Metal Machine Music: Nine Inch Nails and the Industrial Uprising

Metal Machine MusicSynopsis: Providing inspiration for the title of this DVD. Lou Reed’s 5th solo album split opinion dramatically upon its release in 1975, but while many saw it as a contractual obligation designed to shock the listener, its long term influence has been nothing short of startling.

The likes of Genesis P-Orridge and Throbbing Gristle in London, Cabaret Voltaire in Sheffield however, were concurrently performing a UK brand of what would soon be termed “industrial,” and these seeds collectively not only assisted and influenced the rapid rise of that period’s Punk assault, they also moved electronic music into a new era. A new era that would run its own course and influence greatly an American drift in the mid-1980s towards a home-grown, danceable variety of electro-industrial rock, with the remarkable Nine Inch Nails at its heart and soul.

This film traces the fascinating history of industrial rock, via its 1970s origins, through its enormous rise to prominence in America in the late 1980s and throughout the 1990s, with NIN as the focal point, to culminate with the current activities of Trent Reznor as he uses marketing and promotional initiatives in a manner just as creative as the music he continues to compose.

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Metal Machine Music: Nine Inch Nails and the Industrial Uprising 8.0

eyelights: its lengthy overview of NIN’s career. the wealth of archival material.
eyesores: the speculative analyses.

‘Metal Machine Music’ is a 2009 documentary on industrial music, with its focal point being the rise and success of Nine Inch Nails and its founder Trent Reznor. Although NIN is Reznor’s brainchild, this film is not actually a biography of his life more so than a career overview of NIN, its influences and the influence it has had on music and pop culture.

With a 130 minute runtime, it’s not a breezy affair, but it’s so full of interviews (incl. Jarred Louche (Chemlab), Rick Patrick (NIN), Genesis P-Orridge (Throbbing Gristle), Eric Powell (16volt), and Chris Vrenna (NIN)), commentary, video clips of various bands (some live, some music videos), pictures, magazine adverts, posters, …etc., that it’s difficult to fault it.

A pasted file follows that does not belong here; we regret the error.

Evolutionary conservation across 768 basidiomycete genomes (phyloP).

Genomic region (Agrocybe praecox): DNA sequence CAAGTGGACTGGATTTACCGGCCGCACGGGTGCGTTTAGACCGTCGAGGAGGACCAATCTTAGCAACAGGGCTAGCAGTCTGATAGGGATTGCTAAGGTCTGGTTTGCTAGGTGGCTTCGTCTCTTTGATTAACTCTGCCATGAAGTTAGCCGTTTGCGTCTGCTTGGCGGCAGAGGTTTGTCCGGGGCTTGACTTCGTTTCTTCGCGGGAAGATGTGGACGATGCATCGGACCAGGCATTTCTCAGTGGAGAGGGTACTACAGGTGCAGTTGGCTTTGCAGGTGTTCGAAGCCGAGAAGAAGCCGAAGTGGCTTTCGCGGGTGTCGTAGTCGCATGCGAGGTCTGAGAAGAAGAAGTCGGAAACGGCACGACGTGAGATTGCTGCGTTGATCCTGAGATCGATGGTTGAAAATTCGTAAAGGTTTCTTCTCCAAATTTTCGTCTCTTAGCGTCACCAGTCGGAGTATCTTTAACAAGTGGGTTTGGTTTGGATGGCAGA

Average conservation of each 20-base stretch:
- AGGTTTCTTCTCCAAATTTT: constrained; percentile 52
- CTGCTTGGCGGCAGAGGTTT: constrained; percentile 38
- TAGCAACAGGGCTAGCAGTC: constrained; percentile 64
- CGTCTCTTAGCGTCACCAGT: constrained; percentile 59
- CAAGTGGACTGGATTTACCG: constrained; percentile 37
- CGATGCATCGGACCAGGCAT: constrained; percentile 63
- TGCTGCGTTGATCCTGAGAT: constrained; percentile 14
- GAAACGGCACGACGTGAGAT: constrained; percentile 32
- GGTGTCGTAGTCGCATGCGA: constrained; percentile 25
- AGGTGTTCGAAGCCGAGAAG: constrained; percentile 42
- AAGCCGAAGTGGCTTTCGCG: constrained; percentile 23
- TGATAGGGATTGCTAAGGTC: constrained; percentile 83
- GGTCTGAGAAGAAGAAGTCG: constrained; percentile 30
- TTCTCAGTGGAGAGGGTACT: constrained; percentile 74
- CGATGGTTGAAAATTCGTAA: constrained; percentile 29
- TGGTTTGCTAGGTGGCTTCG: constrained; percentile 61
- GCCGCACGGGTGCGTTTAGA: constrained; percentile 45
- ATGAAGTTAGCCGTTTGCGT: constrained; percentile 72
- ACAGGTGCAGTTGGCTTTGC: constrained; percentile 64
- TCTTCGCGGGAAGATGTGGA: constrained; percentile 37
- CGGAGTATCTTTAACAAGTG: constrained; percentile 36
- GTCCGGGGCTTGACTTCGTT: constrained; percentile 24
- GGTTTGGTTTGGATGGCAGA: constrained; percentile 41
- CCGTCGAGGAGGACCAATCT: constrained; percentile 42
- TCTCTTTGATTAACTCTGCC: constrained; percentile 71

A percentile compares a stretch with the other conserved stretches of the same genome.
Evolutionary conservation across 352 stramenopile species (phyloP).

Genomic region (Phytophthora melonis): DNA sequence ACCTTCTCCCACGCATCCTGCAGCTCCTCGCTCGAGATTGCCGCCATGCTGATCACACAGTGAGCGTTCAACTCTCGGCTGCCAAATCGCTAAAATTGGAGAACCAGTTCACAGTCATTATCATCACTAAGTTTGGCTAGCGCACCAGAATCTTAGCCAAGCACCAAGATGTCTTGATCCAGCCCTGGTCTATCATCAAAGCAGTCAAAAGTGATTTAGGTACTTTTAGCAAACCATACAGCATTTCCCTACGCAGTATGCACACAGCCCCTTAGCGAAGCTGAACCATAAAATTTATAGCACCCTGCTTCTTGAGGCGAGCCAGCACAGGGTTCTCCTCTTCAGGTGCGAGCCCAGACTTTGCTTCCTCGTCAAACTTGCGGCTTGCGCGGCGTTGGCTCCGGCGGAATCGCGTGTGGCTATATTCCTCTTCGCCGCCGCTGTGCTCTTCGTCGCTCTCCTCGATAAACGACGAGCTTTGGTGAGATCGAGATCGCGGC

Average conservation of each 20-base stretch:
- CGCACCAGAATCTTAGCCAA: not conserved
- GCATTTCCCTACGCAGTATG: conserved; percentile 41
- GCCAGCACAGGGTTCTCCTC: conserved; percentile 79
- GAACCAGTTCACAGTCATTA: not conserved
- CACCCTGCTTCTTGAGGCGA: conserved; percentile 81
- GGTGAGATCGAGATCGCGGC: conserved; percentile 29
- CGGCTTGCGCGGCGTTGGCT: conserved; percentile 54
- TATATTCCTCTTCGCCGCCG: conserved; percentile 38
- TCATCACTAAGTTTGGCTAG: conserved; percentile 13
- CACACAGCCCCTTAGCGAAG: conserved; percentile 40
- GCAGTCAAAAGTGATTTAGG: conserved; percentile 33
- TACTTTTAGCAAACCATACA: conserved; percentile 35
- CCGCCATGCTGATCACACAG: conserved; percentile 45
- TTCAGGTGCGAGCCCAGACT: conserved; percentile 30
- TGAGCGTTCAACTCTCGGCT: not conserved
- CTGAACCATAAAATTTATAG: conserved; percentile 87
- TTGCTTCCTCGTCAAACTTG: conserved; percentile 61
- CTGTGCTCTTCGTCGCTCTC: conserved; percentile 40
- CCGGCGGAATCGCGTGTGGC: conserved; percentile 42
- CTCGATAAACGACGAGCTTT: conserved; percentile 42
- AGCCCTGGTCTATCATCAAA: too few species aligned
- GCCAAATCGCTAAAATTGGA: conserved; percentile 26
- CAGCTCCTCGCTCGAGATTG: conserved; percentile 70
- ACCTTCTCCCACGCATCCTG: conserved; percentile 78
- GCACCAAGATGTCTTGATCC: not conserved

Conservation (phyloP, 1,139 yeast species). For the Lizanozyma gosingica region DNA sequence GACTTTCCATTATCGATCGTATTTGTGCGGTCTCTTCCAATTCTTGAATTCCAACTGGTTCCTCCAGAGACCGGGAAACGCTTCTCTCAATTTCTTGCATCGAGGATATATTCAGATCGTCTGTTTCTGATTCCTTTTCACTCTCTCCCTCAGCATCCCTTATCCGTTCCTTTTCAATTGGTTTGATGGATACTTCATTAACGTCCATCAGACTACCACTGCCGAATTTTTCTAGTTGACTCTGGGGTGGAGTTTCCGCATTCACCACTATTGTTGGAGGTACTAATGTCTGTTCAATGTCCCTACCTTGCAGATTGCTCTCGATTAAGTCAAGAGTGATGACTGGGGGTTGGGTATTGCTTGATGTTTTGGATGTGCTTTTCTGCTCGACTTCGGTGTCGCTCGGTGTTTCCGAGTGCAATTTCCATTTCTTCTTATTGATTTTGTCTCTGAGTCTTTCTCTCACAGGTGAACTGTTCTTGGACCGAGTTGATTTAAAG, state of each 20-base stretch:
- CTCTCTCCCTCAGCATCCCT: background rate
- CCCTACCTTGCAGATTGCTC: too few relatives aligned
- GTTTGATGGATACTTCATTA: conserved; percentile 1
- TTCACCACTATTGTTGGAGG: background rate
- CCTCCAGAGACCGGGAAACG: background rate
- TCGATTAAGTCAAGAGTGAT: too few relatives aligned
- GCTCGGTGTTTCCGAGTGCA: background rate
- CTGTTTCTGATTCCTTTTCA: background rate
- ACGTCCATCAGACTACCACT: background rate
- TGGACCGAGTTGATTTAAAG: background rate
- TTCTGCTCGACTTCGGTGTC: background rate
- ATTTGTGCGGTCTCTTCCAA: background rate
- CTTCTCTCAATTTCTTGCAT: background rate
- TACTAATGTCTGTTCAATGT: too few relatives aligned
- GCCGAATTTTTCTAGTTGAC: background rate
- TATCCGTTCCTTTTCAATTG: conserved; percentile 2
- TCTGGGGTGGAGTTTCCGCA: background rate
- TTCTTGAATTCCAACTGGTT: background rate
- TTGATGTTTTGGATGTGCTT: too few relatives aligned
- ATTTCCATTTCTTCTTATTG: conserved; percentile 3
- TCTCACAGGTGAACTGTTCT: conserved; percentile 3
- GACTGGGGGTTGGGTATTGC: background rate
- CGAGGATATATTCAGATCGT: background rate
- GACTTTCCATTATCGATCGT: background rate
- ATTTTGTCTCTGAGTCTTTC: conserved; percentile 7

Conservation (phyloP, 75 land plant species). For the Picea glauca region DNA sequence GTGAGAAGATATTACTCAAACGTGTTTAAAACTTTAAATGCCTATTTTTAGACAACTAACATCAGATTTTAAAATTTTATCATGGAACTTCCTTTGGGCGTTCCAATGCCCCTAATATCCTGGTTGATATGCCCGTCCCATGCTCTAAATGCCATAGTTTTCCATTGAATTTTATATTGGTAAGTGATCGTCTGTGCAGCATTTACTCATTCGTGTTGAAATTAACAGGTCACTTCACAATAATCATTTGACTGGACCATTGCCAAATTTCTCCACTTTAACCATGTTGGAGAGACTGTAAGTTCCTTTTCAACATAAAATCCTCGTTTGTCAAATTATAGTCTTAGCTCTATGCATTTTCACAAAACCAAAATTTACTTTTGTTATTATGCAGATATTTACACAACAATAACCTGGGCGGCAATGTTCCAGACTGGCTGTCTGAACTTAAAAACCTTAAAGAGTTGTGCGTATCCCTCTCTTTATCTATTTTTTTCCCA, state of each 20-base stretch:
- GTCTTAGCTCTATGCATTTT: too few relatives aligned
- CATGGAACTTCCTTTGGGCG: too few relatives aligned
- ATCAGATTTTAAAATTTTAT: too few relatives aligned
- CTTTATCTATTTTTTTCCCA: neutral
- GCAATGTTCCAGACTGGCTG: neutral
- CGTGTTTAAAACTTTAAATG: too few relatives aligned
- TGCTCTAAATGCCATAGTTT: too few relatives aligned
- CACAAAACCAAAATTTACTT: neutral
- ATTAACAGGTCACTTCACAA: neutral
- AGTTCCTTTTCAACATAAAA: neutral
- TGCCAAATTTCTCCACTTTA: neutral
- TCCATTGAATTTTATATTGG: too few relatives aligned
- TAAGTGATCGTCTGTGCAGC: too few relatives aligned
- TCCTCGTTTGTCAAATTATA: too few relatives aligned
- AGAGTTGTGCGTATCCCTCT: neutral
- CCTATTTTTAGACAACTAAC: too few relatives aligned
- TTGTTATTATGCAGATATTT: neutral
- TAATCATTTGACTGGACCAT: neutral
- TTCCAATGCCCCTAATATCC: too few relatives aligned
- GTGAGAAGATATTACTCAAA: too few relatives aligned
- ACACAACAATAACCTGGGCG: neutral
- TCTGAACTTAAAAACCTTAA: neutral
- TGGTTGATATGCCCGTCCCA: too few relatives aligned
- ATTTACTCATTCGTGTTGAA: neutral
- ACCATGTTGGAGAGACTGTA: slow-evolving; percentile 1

There are also ample segments from NIN videos and such a substantial amount of soundbytes of their music that a fan couldn’t possibly feel cheated. In fact, there are so many snippets of various artists/bands (incl. more mainstream ones such as David Bowie, Depeche Mode and Sex Pistols) that it’s a wonder that the filmmakers could afford the rights to it all.

I was quite surprised, truth be told, because this looked like one of those “unauthorized” type DVDs, the likes of which there are tons, and which invariably always depend on bootlegged live material or recreations of the original music to provide points of reference in their discussions and analyses. I still picked it up, however, because there is a dearth of material on the genre.

Very much in keeping with those unauthorized documentaries, however, was the fact that, aside for the interviews there were only five critics discussing the genre and NIN’s music. Perhaps the filmmakers blew their budget on the rights to all those music and video extracts. Nothing against these talking heads, but a greater variety usually means a broader analysis or overview.

Some of the critics were clearly passionate about their subject: one of them has written two books on Nine Inch Nails and most of them seem to have followed the band since its inception. Unfortunately, for all their passion I felt that their analyses were filled with much speculation; they clearly didn’t have an inside track on what was going on with Reznor or NIN.